I should be planting things. Instead I'm dismantling and digging things up before the community garden deadline. It seems so counterproductive, but all in do time as they say and they are usually right.
It was a really bad growing year. The Memorial Day frost was a killer...literally. Then it rained the entire month of June. I remember sending my kids off with a bucket to play in while I got down on my hands and knees, and tried to dig trenches in the muck. I failed. In July, the weeds started taking over and by the middle of August I let them.
It reminds me that you can plan the heck out of something and still come away empty handed. Expect nothing, appreciate everything.
“I wanted a perfect ending. Now I've learned, the hard way, that some poems don't rhyme, and some stories don't have a clear beginning, middle, and end. Life is about not knowing, having to change, taking the moment and making the best of it, without knowing what's going to happen next. Delicious Ambiguity.” - Gilda Radner
In the unexpected I look for the lessons. Like uncertainty, the lessons are always there.
I started off yesterday morning on my computer looking for photo editing software and after the process of "think this, click that, etc...repeat", I found my way to the Ohio Ecological Food and Farm Association. I looked at their events calendar and noticed they were holding a sustainable farm tour and workshop at a farm about a half an hour away from me and...
"It's today. I can't believe it. It's today!" Hello serendipity.
It was a great experience. I walked around with dirt in my shoes and the sun on my face, in full appreciation of both and all of the stuff that goes on in between. I took good notes. I left feeling empowered. I'm really finding the absolute truth in...once you declare a path for yourself the windows of opportunity start opening up...all part of the beautiful unexpected.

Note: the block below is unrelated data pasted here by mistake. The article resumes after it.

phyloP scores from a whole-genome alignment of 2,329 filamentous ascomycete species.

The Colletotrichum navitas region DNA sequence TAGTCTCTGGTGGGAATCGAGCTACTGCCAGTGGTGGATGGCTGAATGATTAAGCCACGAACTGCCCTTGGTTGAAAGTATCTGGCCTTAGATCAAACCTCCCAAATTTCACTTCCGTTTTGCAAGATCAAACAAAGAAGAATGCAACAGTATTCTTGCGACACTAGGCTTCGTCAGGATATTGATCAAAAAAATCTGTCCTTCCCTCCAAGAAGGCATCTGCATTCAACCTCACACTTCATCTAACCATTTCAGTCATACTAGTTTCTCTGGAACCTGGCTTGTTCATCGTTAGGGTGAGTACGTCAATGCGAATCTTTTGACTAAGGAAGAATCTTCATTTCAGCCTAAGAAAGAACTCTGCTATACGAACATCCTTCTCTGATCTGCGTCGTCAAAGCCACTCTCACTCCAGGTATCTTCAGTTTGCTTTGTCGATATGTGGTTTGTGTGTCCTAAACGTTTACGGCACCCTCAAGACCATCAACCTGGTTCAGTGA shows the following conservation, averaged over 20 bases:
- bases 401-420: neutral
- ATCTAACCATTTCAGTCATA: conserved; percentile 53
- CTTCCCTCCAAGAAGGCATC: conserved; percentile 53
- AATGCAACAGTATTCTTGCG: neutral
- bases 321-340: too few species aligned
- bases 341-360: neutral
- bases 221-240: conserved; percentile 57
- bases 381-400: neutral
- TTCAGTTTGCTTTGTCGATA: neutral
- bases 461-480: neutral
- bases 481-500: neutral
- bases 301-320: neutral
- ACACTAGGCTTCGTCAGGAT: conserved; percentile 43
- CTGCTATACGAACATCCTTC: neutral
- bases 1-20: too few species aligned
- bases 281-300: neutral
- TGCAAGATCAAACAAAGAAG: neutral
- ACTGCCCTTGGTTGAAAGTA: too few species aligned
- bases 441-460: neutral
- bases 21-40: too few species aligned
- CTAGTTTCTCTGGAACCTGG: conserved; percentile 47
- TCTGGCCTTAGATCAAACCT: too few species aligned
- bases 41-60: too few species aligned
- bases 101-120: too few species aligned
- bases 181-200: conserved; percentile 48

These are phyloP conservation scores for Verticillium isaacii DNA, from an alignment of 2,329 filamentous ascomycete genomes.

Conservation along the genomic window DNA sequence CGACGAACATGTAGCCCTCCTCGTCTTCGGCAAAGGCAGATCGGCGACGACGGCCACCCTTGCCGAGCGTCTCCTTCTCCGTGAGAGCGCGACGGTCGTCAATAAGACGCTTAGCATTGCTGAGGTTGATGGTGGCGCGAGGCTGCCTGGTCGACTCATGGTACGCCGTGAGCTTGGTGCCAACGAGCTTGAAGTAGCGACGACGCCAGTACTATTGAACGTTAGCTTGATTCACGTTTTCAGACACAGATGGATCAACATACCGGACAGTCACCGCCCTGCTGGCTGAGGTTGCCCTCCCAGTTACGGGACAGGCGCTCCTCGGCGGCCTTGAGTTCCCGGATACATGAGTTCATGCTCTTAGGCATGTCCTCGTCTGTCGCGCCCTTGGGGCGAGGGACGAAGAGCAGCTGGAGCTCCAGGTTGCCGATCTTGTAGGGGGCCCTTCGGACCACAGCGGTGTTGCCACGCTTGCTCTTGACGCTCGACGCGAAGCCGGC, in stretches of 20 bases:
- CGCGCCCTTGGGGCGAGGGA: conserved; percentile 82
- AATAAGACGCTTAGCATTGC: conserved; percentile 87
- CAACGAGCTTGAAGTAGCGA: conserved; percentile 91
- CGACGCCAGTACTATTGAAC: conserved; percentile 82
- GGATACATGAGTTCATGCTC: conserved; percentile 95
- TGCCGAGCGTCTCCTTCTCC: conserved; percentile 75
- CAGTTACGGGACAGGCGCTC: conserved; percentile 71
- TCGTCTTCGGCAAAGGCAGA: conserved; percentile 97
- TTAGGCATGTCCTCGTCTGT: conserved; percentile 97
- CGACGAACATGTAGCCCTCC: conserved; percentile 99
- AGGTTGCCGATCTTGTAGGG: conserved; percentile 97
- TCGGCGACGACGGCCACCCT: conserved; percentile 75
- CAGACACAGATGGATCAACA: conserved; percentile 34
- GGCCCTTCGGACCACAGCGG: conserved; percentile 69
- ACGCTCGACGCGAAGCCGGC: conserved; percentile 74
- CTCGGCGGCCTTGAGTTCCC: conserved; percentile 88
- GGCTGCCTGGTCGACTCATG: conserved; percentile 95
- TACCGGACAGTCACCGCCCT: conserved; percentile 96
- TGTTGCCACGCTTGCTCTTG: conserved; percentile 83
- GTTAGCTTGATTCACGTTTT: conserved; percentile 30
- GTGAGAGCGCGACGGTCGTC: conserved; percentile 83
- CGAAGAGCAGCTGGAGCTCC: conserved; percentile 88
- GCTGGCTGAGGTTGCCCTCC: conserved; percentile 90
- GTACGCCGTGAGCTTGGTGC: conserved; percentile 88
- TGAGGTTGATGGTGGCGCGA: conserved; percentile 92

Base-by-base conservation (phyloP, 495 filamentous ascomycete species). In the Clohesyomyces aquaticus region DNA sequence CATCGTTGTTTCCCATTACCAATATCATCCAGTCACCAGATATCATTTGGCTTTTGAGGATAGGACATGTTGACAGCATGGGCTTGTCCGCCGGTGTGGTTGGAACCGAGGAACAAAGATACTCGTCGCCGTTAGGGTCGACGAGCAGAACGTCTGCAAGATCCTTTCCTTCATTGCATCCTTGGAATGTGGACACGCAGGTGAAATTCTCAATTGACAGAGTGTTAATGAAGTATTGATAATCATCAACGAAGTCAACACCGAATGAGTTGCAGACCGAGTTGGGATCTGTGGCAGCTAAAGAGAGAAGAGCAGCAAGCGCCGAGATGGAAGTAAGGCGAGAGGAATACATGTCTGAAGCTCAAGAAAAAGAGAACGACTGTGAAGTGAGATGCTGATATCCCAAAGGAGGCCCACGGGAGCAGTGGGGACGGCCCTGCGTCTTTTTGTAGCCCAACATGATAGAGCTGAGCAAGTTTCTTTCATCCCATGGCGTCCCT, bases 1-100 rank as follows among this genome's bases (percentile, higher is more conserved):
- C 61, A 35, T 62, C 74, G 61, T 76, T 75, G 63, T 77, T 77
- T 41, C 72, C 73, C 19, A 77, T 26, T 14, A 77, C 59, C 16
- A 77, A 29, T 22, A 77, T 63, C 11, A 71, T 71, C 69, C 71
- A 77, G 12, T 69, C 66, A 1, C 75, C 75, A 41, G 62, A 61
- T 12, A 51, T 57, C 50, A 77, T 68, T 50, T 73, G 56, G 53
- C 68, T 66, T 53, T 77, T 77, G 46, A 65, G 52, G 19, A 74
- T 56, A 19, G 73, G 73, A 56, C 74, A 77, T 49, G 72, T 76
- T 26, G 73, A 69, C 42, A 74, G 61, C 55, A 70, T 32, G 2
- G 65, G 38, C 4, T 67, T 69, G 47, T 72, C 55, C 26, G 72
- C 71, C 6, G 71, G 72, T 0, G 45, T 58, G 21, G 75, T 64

I went to the local thrift store the other day and found a small stack of those cardboard masterpieces. One of them, a vase full of flowers, caught my eye. "You have some paint by number looking pictures out in the garage. How much are they?"
"A dollar," the owner said. "I'm trying to clear some things out of here."
I thought my vase full of flowers worthy of a dollar, so I got it and brought it back to the register. "Where are the rest of them?" she asked. "I want you to take the whole stack."
"For a dollar?"
Well, alrighty then and I did. I don't know what I'm going to do with them yet, but I know they won't go to waste.
It reminds me that you can plan the heck out of something, plan for a certain outcome and then somehow walk away with more than you bargained for.
Delicious ambiguity sure is delicious.